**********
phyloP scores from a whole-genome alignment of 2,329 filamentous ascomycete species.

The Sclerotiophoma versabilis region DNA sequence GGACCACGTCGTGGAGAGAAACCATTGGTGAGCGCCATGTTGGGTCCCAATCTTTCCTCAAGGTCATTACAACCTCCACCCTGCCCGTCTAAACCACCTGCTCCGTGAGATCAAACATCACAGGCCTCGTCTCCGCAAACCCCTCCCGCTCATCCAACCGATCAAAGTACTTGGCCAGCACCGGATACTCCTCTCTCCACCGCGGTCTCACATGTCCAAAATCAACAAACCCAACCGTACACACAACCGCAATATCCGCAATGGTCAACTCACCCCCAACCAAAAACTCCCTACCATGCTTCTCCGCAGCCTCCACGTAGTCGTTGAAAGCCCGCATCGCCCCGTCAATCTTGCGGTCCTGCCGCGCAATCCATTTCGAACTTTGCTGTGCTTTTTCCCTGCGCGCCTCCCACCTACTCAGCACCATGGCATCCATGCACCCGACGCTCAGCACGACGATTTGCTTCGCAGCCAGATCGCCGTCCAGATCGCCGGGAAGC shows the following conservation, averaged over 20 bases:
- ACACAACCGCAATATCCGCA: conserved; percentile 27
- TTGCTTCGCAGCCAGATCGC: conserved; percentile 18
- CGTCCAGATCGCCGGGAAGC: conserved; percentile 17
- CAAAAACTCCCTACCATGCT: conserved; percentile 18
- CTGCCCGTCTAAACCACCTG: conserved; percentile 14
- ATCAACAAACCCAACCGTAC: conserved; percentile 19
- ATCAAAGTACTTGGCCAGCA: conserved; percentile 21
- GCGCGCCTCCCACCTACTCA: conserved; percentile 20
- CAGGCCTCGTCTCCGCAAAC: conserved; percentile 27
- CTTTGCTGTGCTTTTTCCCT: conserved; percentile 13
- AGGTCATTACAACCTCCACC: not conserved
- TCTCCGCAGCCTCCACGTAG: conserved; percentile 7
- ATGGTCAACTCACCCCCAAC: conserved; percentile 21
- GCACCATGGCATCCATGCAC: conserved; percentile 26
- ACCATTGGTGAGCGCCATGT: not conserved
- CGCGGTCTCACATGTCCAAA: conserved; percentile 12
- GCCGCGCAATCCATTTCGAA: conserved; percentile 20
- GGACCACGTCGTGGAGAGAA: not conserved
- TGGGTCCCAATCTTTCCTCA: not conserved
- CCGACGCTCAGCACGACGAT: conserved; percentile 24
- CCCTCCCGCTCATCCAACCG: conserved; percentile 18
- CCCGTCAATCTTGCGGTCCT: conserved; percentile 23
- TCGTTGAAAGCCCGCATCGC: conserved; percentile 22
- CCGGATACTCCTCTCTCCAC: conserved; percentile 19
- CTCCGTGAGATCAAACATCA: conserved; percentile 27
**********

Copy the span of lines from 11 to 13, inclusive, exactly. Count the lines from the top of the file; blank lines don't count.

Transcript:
- CAGGCCTCGTCTCCGCAAAC: conserved; percentile 27
- CTTTGCTGTGCTTTTTCCCT: conserved; percentile 13
- AGGTCATTACAACCTCCACC: not conserved